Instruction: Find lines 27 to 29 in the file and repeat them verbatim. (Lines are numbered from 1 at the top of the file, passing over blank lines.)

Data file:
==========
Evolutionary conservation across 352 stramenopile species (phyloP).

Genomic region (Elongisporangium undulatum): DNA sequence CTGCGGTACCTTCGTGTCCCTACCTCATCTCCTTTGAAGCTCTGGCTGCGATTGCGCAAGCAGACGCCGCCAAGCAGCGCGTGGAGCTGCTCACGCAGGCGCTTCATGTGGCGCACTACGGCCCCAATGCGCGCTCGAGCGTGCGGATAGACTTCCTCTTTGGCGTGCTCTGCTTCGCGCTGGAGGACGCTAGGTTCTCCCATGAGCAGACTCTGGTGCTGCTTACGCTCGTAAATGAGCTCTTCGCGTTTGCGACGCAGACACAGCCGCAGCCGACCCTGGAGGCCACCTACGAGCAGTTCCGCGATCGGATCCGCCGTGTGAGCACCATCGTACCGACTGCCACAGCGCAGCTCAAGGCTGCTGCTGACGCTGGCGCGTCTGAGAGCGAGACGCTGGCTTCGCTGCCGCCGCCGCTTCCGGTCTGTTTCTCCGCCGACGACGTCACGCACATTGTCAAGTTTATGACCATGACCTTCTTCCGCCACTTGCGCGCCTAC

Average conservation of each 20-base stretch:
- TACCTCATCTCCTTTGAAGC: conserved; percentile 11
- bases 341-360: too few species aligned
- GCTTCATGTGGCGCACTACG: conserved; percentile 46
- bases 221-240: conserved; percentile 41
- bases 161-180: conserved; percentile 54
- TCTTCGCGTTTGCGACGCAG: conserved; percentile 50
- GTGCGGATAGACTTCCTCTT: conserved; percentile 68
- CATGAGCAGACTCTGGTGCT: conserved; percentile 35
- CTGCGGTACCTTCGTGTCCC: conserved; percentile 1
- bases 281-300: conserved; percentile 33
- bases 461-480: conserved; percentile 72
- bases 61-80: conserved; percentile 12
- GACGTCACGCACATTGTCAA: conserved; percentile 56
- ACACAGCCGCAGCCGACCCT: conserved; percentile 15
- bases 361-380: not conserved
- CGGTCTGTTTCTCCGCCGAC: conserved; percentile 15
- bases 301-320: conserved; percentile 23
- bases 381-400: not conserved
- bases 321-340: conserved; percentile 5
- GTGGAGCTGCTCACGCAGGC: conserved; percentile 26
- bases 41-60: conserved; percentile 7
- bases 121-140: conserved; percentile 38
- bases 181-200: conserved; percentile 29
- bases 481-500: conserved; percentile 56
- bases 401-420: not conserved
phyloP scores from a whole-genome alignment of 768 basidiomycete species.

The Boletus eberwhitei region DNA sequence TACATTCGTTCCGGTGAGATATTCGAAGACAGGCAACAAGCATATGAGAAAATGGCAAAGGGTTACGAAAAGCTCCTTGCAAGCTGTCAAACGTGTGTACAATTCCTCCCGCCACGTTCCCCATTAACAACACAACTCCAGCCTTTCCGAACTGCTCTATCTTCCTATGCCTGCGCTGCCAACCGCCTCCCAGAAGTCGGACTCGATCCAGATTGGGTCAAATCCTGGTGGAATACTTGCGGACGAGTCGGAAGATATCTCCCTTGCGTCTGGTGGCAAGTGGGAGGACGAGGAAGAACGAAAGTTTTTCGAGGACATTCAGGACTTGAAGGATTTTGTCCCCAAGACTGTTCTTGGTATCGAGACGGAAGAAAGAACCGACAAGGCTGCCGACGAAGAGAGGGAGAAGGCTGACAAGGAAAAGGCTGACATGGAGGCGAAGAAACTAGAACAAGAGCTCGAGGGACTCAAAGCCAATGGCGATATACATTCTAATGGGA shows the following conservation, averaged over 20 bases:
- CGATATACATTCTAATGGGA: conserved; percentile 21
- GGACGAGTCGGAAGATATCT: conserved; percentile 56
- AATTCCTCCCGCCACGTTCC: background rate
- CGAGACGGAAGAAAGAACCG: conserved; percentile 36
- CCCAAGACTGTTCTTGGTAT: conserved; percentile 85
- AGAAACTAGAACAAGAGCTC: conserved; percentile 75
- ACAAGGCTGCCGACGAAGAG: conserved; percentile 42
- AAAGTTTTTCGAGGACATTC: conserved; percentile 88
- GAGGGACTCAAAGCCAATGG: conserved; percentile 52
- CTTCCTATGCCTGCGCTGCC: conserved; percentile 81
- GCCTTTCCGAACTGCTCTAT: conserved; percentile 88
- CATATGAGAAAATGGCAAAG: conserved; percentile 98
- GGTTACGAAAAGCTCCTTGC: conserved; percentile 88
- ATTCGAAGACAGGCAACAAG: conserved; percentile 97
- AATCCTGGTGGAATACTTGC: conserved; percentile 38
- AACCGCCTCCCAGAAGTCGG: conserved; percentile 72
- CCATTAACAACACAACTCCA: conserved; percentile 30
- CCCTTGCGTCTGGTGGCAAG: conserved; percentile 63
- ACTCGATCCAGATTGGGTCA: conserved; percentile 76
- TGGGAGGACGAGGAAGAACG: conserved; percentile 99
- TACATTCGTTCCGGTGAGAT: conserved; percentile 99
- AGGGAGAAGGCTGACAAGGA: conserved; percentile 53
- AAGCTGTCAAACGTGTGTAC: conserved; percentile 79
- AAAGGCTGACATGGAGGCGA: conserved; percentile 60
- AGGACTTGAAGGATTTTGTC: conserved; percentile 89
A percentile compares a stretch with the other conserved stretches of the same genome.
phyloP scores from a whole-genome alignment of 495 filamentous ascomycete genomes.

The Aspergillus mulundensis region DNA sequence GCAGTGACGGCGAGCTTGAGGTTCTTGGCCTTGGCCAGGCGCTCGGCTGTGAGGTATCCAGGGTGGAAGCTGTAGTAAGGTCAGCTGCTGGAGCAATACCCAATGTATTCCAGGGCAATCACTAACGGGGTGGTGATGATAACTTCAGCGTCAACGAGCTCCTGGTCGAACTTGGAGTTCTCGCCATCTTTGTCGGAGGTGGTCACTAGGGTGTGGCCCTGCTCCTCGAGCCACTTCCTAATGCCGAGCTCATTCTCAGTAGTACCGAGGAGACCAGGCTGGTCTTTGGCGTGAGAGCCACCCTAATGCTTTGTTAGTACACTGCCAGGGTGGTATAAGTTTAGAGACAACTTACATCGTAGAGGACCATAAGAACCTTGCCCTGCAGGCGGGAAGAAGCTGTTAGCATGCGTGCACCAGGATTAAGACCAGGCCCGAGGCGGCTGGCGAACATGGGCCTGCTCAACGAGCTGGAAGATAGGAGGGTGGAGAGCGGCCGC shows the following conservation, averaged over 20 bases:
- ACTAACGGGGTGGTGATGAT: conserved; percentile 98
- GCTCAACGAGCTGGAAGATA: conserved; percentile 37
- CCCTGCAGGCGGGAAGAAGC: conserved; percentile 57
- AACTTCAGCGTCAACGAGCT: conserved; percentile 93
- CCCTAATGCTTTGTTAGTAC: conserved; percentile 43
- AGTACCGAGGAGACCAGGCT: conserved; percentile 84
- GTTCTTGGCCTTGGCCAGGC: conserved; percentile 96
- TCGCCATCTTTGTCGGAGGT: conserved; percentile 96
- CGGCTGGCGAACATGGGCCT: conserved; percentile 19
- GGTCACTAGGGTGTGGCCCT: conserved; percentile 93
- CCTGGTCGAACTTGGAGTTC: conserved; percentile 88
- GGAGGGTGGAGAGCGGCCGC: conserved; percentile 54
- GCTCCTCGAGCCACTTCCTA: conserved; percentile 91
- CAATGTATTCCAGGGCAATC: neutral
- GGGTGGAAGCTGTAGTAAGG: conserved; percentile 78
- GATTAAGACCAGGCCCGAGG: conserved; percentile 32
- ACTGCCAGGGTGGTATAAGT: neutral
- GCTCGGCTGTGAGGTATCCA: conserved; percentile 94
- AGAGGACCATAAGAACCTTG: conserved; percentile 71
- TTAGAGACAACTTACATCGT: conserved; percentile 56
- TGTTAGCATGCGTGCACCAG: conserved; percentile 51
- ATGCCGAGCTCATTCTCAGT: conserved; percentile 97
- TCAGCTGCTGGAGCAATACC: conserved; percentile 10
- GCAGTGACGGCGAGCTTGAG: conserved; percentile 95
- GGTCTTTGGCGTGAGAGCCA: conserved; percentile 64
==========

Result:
- bases 481-500: conserved; percentile 56
- bases 401-420: not conserved
phyloP scores from a whole-genome alignment of 768 basidiomycete species.